I am a person who believes in street speaking. Be a public Friend or whatever you are. Let our beliefs be known directly to the public. Not to be in someone’s face, not as a weirdo, but let it be known (gently) to whomever you meet. If, between now and the time of our next Conference , each of us enlisted one new person to our common cause, our members (well, we don’t have members really, do we?) would be dancing in the streets. We should not expect to ever be a large group, or even a young group. What we are stuggling with now is simply to replace the old people with a new crop of experienced middle-aged people. I know that as individuals we are “activist” and willing to take risks. What wonderful people I met at the Conference. But our work does tend to be of the legalistic and formal variety, which does not engage young people. And to the extent that the Conference itself represented how we present ourselves to the world, it was not an enticing model.

I hear lot of frustration here, and I’ve heard some similar things from the war tax resistance movement in the U.S. (especially frustration at being unable to engage younger activists on a large scale, and occasional clumsy gestures at trying to jazz things up to appeal to the youngins).

I don’t share Paul’s enthusiasm for petitioning politicians or supporting peace tax legislation campaigns, but I do agree that direct action is a good way of engaging impatient peace activists. But in my opinion, war tax resistance is (or can be part of) a lifestyle of direct action — and we’d be wise to market it that way. Want to engage in direct action? Don’t wait for the next big rally to get arrested at a worthless die-in farce for the benefit of the evening news — start acting directly now and keep it up day after day.


If you are an American wage earner, you probably see your federal income taxes withheld automatically by your employer from each paycheck. If you want to become a tax resister, you have to get your employer to withhold less or to withhold nothing at all.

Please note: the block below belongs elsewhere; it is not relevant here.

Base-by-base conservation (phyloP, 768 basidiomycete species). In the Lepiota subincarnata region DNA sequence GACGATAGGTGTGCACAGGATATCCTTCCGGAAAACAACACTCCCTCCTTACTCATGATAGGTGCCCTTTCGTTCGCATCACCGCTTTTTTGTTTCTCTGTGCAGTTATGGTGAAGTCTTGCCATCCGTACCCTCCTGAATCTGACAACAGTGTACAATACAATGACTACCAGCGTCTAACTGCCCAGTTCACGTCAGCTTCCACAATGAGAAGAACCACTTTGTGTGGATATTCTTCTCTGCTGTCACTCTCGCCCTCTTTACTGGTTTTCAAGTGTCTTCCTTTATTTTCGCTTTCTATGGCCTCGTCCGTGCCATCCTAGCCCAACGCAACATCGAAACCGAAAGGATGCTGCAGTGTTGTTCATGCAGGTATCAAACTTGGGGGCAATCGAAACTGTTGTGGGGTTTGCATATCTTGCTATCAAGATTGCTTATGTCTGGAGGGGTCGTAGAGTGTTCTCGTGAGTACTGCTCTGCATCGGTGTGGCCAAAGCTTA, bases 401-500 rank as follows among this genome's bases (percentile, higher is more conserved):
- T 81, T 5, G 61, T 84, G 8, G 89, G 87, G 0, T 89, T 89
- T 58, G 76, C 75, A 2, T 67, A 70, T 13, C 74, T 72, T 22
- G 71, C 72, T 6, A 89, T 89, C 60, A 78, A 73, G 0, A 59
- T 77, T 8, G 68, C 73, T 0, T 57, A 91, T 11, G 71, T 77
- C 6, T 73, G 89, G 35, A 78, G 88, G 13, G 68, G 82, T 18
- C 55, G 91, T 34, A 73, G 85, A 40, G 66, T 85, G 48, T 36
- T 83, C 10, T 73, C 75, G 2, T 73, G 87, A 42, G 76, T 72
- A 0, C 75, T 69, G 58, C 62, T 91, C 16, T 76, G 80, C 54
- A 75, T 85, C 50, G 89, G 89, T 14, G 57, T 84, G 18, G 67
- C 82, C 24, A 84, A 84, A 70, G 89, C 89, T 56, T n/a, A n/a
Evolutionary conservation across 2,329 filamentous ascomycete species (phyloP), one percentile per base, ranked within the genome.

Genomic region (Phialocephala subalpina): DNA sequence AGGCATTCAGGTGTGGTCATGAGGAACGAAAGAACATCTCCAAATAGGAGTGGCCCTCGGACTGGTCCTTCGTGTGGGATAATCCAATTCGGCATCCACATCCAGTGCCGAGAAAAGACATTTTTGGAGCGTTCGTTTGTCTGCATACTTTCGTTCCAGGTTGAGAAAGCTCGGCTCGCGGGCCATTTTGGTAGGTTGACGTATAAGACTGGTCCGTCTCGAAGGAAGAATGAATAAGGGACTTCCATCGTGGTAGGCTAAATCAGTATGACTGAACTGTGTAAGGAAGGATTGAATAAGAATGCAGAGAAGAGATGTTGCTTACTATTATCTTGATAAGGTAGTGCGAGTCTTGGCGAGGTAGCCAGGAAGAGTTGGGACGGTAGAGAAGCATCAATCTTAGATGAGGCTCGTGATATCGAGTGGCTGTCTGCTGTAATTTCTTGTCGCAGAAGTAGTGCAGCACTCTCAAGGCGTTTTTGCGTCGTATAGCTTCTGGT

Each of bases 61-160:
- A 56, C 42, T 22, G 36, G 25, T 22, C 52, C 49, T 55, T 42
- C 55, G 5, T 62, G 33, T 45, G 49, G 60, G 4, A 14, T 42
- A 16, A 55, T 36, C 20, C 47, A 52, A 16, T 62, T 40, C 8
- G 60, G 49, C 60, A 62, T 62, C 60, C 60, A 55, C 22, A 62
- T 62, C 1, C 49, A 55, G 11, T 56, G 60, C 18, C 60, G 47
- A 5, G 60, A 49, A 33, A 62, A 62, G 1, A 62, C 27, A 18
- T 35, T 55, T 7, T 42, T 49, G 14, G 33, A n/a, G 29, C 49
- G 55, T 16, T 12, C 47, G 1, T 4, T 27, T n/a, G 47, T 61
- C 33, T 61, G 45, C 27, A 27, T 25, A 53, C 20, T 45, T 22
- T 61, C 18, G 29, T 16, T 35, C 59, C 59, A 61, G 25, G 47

This is easily done. All you have to do is to file a new W-4 form with your employer that indicates a greater number of allowances (or you can file one that indicates that you are exempt from withholding).

But what happens at the end of the year when you file your tax return and the IRS notices that you owe them a lot of money? They may determine that your withholding is incorrect and they may send your employer what’s called a “lock-in letter.” What this amounts to is the IRS filing a new W-4 form for you and instructing your employer not to let you mess with it without the agency’s permission.

But a new TIGTA report found that in many cases, employers have ignored the lock-in letters, resulting in millions of dollars in underwithheld taxes. This takes some gumption. The way the law works, if an employer doesn’t comply with the lock-in letter, the employer can become liable for the taxes that the employee isn’t paying.

“In addition,” says the report, “taxpayers are generally not penalized for making false statements that result in the underwithholding of taxes.… In the Internal Revenue Manual was revised… As a result, during , only 29 Form W-4 civil penalties were assessed… and none were assessed in .”